Casters on heavy chairs, tables, bed-steads, etc., are always getting out of order, and are very destructive to carpets. A substitute, which is a vast improvement in every respect, is a polished half-globe of steel with a screw projecting from flat side. This screw is turned into the bottom of the chair-leg. and the rounded and polished surface rests on the floor or carpet, and the chair is moved with ease and with almost no wear to carpets.
Half the pleasure of an open lire is lost if there is not some protection against sparks that are more prone to fly out on the carpet than they are to fty upward. Guards are now made to fit any shape or size of opening in the fireplace, and are a perfect protection against sparks, while not materially shutting in the heat or affecting the draft. The frame is made of woven wire, and is lined with gauze wire.
- Cut a piece of canvas the size of a napkin ring, only larger, so that when stitched together one end may overlap the other and he cut in points or scollops. Work the canvas with beads, worsted or silk, as fancy may dictate, leaving space for first name or initials. Line the canvas with silk-covered cardboard and bind the edges with bright ribbon to harmonize with the embroidery. A pretty Christmas gift, and one with which the girls can busy their fingers.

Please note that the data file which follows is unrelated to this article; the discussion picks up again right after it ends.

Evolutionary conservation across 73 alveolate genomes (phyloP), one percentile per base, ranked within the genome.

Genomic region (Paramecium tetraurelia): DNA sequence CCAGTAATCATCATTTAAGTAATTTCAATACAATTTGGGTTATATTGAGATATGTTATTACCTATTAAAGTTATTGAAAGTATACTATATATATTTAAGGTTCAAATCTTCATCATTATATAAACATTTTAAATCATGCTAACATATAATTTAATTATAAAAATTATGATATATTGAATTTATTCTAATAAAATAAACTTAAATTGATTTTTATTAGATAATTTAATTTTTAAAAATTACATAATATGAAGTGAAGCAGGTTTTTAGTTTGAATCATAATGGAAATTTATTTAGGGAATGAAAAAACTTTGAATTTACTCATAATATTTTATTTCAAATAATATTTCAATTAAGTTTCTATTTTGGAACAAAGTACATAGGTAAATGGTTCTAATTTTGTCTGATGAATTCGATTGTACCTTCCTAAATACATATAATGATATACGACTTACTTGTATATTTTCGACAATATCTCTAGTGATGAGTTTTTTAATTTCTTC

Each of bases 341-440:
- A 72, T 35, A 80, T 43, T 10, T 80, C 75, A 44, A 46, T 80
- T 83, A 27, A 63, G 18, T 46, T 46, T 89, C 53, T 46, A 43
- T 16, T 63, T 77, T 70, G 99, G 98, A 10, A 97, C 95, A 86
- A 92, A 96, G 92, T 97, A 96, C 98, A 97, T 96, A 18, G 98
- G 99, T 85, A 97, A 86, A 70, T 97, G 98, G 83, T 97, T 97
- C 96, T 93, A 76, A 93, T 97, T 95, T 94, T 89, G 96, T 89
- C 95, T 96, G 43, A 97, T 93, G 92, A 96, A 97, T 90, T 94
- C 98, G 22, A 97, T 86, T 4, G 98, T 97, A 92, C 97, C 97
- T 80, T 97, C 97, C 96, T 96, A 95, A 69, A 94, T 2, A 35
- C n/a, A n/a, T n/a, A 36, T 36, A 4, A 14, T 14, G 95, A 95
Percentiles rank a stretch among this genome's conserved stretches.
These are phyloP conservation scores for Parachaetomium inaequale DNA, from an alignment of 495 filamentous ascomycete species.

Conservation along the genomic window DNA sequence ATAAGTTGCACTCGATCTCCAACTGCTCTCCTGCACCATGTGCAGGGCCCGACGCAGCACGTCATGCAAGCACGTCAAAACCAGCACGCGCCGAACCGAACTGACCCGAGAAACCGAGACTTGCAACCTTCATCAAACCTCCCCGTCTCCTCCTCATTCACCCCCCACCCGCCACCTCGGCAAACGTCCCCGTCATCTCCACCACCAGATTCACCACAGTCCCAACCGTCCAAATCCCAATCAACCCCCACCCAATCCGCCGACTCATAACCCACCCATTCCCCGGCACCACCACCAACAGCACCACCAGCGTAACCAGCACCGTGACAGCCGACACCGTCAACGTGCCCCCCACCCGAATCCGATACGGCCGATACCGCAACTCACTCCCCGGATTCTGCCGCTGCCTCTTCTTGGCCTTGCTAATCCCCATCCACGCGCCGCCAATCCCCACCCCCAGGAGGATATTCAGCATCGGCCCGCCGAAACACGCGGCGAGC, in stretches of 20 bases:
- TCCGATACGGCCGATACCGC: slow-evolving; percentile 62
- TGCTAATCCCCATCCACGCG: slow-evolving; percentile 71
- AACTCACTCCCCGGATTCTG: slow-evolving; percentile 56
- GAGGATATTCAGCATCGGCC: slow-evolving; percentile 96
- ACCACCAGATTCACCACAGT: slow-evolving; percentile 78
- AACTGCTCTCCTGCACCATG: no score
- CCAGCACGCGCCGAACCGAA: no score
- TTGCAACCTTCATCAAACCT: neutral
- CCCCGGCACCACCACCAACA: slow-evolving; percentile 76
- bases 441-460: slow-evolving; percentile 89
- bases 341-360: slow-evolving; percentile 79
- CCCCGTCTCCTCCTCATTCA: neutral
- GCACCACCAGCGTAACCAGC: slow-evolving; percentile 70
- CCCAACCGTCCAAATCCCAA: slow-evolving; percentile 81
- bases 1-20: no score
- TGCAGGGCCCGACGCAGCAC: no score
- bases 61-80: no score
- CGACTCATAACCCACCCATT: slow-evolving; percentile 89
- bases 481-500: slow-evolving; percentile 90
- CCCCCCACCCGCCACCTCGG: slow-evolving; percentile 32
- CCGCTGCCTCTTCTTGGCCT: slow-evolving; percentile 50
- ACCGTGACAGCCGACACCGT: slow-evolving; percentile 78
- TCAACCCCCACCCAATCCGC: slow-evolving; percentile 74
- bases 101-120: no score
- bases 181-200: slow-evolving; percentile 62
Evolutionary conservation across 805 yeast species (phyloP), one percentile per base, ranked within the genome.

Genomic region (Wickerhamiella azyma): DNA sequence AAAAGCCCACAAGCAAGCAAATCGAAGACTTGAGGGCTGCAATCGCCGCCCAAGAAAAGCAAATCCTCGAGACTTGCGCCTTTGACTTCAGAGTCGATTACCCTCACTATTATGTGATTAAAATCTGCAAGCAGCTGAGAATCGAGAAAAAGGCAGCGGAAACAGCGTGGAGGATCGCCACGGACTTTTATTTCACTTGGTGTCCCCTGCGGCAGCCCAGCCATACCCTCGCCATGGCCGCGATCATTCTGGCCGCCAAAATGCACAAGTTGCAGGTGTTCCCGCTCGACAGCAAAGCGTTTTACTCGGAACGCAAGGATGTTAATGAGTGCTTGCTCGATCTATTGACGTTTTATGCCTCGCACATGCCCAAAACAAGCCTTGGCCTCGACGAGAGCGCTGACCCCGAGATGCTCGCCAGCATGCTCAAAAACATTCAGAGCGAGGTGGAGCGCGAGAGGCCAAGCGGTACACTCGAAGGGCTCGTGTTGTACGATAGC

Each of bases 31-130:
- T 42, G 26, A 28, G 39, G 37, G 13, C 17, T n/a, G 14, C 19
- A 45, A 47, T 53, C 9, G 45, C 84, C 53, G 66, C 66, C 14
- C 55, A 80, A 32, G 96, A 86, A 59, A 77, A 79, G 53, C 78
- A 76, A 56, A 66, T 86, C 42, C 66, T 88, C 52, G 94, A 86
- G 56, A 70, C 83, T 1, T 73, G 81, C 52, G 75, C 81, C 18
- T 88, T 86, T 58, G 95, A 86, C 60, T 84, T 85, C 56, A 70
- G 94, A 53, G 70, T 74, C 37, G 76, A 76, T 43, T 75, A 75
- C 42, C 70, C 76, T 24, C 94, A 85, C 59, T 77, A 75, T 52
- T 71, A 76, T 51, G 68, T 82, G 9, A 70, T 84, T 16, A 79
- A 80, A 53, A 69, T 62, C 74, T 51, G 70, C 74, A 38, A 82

- It is often desira-ble to close the crevices of doors and windows with weather strips. There is now made, and kept for sale at all rubber stores, a strip which is well represented in the engraving, half an inch wide, ready for tacking to the edges of doors or sash. It is made of a narrow rubber sheet, curved over to form a cushion, and sewed to a thin strip of tin. Through the tin strip tacks are driven two or three inches apart, fastening the strip to the edge of a door or sash, arid the elastic cushion effectually shuts out the air, while not interfering with the use of either, door or window. It is sold in lengths of twenty-five to fifty feet, coiled as. shown in right hand cut, and is sent by mail post-paid anywhere at about five and a half cents a foot. Plenty of fresh air is necessary to health, but it is well to be able to control the currents and take them in when and where, they are wanted
- There are few ladies who are willing to forego the pleasure, of having growing plants or flowers in living rooms, and any contrivance that makes the care of them less burdensome, that disposes of them in a more compact space, out of the way of the men folks, most of whom care more for comfort than flowers, is worthy of consideration. There are many designs in flower stands now made in wire, very strong and durable, and yet light, neat and convenient. All are set on strong castors, so as to be easily moved, and the form represented here is so planned that all the plants may be easily turned to the light on all sides. It also gives room for a large number of plants in a small space.